Ag program provides Medley with "experience of a lifetime"

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By Geoff Hamill



Richard Medley could tell you a thing or two about farms in Washington County, but he recently learned a lot about farming across Kentucky, and even on the other side of the world.
Medley, a graduate of Washington County High School and a veteran of the FFA program, now works for Ag Credit. He also operates his own farm where he raises cattle, as well as strawberries. Near the end of 2009, he was selected to be a part of the Kentucky Agricultural Leadership Program (KALP), and now that he has completed the program, he looks back at it as the experience of a lifetime.

The KALP is an 18-month program where participants are chosen through a long process, including completing an application and interviews. Medley said he was one of the 22 people selected from more than 100 applications for the program’s ninth class. Members meet for 10 different seminars, which typically last three days. The seminars are conducted at sites around the state, in addition to a four-day seminar in Washington, D.C. Upon completion of the program, the group takes a 14-day international trip, and Medley’s class went to New Zealand.
Although he knew a lot about agriculture going in, he said he still learned quite a bit about it. He said he also learned a lot about himself.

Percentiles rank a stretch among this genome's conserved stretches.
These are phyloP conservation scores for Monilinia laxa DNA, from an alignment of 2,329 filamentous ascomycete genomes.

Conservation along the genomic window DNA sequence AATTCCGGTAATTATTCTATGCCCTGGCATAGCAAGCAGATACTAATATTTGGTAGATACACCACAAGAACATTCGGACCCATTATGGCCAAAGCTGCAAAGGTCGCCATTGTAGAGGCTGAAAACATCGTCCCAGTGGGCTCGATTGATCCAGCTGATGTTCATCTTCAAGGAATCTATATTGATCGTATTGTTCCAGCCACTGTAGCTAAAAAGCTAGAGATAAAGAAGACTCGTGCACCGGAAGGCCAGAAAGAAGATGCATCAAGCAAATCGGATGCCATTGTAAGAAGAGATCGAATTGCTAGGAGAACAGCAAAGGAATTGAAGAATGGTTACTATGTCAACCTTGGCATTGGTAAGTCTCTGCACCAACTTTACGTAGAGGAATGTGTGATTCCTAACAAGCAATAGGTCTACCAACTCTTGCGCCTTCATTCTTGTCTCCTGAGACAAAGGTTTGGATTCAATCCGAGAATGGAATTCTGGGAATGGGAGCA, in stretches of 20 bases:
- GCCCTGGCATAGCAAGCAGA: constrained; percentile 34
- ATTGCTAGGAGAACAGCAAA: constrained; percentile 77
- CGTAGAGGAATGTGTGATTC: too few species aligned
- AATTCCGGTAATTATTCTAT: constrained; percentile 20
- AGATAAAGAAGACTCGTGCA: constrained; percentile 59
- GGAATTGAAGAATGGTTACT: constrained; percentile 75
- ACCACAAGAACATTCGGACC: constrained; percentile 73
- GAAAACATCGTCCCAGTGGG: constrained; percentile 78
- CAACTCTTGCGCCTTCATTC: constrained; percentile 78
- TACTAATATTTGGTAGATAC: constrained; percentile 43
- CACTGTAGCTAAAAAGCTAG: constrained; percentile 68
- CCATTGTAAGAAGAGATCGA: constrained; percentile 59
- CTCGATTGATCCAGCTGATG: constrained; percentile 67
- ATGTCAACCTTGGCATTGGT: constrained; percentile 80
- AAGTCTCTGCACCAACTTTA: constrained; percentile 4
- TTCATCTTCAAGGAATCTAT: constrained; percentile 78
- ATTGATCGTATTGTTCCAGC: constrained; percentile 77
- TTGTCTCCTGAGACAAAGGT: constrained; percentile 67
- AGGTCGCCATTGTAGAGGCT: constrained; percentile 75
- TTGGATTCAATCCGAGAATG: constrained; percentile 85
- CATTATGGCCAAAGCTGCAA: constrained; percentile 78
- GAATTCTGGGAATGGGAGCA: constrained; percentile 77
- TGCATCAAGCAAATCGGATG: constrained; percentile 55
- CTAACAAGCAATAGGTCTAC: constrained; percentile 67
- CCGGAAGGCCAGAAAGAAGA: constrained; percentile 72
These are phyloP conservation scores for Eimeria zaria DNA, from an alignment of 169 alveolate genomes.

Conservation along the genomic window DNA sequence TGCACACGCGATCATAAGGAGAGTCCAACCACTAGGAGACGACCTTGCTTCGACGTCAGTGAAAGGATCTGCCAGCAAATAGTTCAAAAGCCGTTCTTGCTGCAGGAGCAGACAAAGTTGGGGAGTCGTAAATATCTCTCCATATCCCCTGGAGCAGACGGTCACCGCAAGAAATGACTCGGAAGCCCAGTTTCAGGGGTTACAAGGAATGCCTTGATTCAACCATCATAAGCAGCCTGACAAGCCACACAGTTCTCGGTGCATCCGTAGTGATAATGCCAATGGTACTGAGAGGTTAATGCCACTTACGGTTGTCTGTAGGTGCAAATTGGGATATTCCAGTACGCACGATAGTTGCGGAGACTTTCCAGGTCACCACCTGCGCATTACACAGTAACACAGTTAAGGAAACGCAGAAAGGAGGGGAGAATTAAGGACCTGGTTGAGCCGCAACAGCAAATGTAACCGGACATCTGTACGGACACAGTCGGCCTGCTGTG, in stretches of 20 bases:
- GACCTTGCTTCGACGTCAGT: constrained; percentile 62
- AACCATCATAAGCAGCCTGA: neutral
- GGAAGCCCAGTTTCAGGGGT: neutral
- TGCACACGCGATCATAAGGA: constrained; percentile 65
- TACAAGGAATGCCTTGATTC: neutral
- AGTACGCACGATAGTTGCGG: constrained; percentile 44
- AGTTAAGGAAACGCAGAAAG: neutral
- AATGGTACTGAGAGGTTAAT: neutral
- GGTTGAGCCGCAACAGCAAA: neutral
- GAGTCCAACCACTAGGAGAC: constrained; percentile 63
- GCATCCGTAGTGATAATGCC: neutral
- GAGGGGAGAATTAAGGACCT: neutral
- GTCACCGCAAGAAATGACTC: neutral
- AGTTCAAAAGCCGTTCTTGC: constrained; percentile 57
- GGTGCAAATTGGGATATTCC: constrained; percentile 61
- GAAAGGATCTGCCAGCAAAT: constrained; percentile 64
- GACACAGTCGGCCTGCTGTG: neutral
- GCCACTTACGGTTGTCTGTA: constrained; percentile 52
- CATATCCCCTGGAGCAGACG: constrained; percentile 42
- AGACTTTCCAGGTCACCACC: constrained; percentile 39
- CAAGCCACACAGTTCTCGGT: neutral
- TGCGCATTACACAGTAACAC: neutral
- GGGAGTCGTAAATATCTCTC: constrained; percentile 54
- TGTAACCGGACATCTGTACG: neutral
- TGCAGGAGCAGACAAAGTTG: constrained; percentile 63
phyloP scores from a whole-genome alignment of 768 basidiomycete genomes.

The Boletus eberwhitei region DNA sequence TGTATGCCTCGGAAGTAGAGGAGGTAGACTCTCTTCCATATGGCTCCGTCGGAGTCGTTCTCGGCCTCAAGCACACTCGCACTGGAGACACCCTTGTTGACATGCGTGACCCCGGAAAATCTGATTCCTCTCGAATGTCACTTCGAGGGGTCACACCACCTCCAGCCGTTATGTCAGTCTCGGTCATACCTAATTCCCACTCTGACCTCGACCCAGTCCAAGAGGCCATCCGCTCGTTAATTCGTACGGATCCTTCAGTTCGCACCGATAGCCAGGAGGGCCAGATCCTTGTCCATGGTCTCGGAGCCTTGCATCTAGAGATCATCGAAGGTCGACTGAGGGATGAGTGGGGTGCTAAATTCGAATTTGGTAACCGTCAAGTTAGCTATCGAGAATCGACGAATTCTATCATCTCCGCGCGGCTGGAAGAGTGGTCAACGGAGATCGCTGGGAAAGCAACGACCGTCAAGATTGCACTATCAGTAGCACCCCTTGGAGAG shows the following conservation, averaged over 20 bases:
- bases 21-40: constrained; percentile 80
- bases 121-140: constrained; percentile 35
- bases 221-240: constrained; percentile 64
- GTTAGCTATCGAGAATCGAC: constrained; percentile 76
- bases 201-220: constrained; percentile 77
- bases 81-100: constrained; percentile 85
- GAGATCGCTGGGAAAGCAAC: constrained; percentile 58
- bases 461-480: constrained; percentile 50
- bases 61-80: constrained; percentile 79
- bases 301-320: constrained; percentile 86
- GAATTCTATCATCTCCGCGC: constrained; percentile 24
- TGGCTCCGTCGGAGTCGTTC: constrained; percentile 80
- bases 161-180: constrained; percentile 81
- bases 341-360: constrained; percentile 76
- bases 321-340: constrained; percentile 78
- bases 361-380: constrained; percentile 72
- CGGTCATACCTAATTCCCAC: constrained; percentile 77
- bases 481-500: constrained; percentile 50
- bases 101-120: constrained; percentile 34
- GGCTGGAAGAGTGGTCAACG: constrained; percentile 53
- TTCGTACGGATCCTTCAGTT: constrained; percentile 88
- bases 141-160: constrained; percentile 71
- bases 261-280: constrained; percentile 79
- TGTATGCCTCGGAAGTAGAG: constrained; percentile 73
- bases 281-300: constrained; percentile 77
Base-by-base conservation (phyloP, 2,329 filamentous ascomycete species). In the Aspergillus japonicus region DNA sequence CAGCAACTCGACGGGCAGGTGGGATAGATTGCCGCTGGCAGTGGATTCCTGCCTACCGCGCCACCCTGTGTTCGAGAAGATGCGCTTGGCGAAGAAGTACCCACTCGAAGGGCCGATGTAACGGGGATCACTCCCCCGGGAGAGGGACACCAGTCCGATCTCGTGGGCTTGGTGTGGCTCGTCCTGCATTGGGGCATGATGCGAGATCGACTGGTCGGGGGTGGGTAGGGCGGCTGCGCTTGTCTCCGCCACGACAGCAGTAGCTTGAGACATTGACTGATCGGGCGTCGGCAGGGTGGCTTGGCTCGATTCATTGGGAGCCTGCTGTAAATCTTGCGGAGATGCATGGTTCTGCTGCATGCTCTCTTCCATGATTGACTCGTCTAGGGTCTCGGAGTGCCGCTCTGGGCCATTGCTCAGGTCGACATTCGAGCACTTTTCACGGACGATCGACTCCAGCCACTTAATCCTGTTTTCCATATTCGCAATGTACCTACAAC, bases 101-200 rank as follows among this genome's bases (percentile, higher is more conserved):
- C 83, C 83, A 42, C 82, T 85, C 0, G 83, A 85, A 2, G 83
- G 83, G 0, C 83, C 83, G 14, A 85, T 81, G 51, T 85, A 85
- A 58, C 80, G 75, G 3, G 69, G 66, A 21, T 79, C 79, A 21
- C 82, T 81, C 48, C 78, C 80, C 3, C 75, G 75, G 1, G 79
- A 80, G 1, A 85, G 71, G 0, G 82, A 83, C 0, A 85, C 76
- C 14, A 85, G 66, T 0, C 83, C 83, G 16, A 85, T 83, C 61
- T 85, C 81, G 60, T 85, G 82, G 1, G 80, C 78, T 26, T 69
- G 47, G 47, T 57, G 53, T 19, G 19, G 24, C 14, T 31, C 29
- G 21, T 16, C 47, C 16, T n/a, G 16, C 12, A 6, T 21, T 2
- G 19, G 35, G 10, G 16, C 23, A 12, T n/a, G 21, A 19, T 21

“Going in, I didn’t know anybody. I had met two of the people before, but didn’t know anybody. That forced me to open my shell and to have to make friends. It was a good experience because your not in your normal clique of people,” Medley said. “Before, I kinda didn’t mind to talk to people, but now, I could go into a crowd and get up and talk with no problem at all. That helped me, and developed a lot of self confidence.”
Growing up in Central Kentucky, Medley said he knew the agriculture of this area, but he had no idea what he was missing in the extreme eastern and western counties of the state.
“I consider myself to know a lot about Kentucky, but I saw things I hadn’t seen. We took a tour of a coal mine in Eastern Kentucky, and we got to see farming there,” he said. “In Western Kentucky, we went to Murray State University. I thought Bowling Green was Western Kentucky, but I found out it was still Central Kentucky. I got a greater appreciation for the agriculture Kentucky has to offer. I didn’t realize there were so many diverse farm operations down there.”
For all he learned about Kentucky farming, Medley learned even more about it internationally. His leadership class was allowed to vote on where they would like to go, and they had to discuss it as groups and consider the budget they had for the trip. The group selected New Zealand, and Medley is glad of that choice.
“They are very diverse, but not very large,” he said of agriculture in New Zealand. “The land area there is just a little bigger than the state of Kentucky. It’s broken into to islands, and the distance is about from here to Florida. Basically, it’s almost as diverse between us and Florida with the different temperatures.”
Medley’s trip started in Auckland, the largest city on New Zealand’s north island. He said the group stayed there for 10 days, and he was quickly impressed with how efficient the farmers were.